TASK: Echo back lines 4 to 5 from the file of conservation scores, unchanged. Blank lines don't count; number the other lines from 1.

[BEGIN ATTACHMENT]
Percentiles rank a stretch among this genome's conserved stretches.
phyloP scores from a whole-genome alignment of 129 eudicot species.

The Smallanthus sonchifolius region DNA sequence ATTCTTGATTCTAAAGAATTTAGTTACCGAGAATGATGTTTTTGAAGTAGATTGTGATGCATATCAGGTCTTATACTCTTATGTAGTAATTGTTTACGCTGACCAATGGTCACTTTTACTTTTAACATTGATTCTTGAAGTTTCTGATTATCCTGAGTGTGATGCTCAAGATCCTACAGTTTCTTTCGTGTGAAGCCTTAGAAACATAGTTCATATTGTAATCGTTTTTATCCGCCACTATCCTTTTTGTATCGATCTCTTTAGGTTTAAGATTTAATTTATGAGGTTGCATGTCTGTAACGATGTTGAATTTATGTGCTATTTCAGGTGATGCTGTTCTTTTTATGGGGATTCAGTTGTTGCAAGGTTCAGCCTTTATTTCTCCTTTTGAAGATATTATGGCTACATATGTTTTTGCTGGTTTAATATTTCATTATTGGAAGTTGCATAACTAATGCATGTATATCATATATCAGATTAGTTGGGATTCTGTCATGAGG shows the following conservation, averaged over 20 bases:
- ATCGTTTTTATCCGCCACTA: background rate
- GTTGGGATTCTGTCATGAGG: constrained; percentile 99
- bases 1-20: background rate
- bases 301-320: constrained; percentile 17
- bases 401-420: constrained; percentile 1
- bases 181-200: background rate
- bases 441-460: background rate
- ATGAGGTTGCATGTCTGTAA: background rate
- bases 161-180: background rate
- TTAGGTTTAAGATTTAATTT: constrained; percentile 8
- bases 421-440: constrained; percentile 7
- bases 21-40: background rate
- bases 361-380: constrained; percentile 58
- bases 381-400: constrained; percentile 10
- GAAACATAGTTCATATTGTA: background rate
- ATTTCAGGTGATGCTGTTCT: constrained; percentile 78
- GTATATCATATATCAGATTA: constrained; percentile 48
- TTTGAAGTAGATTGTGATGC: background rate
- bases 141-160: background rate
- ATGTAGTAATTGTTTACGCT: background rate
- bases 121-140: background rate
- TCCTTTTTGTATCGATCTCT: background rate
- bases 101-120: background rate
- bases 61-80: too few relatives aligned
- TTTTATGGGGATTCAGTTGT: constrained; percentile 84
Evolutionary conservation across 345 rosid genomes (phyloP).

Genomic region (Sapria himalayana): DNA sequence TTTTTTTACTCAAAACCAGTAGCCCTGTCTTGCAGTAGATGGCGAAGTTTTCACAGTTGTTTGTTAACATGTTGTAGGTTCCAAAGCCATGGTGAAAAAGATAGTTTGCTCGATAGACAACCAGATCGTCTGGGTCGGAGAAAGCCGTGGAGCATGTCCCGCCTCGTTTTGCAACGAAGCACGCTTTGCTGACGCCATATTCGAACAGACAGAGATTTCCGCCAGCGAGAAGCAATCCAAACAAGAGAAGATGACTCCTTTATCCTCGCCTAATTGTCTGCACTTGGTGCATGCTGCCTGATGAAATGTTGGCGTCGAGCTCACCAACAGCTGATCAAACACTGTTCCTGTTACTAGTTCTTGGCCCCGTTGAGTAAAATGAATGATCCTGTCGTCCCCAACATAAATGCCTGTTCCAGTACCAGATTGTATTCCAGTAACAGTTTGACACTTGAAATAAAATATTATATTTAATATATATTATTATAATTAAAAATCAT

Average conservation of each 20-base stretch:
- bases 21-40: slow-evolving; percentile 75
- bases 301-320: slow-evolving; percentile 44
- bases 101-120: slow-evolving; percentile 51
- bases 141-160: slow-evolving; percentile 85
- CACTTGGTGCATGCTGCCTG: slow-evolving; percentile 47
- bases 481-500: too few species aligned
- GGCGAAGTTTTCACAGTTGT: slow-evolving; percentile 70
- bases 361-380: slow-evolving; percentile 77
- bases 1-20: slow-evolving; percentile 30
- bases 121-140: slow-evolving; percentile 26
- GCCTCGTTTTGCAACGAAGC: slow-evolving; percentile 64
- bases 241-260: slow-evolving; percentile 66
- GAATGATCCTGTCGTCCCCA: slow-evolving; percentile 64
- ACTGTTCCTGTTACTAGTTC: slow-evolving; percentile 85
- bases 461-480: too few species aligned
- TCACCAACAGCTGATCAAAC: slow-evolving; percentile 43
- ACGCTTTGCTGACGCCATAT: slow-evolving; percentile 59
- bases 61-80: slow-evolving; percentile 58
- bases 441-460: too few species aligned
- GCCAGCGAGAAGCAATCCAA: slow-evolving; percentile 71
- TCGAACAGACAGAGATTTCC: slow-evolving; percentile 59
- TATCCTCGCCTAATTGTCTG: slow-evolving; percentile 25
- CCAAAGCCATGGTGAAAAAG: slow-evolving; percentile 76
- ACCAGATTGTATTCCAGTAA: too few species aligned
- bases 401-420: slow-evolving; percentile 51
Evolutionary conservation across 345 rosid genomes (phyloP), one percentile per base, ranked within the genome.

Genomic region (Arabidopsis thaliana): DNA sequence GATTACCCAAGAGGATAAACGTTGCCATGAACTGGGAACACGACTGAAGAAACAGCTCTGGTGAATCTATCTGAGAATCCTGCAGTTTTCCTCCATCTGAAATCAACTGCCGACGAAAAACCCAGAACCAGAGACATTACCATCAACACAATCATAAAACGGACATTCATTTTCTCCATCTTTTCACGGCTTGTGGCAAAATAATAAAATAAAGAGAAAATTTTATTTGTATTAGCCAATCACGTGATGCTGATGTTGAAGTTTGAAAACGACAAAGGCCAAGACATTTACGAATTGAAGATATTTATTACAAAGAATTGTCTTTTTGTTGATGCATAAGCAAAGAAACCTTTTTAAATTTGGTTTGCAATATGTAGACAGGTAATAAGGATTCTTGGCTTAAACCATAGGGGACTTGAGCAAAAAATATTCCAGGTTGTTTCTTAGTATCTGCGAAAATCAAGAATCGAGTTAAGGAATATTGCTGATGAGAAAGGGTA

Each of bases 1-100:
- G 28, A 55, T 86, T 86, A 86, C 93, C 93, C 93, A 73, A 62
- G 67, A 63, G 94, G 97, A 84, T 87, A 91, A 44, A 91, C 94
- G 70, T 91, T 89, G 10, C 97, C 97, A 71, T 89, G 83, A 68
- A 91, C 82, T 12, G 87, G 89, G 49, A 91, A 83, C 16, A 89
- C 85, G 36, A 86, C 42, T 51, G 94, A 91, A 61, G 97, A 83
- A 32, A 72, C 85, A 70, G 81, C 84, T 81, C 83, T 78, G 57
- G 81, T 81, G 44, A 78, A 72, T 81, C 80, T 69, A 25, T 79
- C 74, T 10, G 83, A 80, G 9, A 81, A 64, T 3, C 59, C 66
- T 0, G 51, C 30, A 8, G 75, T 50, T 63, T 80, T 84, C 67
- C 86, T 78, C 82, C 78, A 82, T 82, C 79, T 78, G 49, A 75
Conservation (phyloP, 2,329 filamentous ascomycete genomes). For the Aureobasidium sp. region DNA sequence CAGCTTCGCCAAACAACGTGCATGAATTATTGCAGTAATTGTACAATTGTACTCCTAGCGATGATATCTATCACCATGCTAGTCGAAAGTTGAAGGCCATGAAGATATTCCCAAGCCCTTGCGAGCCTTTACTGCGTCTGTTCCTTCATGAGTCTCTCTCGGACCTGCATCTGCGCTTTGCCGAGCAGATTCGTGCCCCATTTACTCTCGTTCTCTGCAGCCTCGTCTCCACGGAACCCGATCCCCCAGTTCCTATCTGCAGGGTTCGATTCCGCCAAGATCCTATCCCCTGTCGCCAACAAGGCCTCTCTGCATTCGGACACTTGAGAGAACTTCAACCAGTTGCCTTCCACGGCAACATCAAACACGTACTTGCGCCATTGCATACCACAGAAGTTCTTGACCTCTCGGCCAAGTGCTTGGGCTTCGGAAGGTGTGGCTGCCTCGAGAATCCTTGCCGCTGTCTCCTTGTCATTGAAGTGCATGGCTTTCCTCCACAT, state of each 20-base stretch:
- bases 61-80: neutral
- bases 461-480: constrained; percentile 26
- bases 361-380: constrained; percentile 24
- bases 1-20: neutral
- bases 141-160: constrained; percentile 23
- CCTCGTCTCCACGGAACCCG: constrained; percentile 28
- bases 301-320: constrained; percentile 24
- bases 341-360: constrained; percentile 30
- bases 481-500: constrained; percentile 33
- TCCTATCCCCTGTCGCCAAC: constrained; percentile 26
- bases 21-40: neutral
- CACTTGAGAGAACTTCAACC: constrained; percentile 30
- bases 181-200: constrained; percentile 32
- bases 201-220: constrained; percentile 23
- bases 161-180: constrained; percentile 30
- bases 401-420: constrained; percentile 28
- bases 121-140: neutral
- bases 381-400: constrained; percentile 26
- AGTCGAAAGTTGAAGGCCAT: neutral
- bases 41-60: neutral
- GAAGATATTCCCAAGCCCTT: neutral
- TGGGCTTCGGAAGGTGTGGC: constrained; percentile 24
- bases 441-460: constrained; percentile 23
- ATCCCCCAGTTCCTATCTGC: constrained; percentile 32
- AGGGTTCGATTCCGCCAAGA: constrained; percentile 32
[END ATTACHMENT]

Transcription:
- ATCGTTTTTATCCGCCACTA: background rate
- GTTGGGATTCTGTCATGAGG: constrained; percentile 99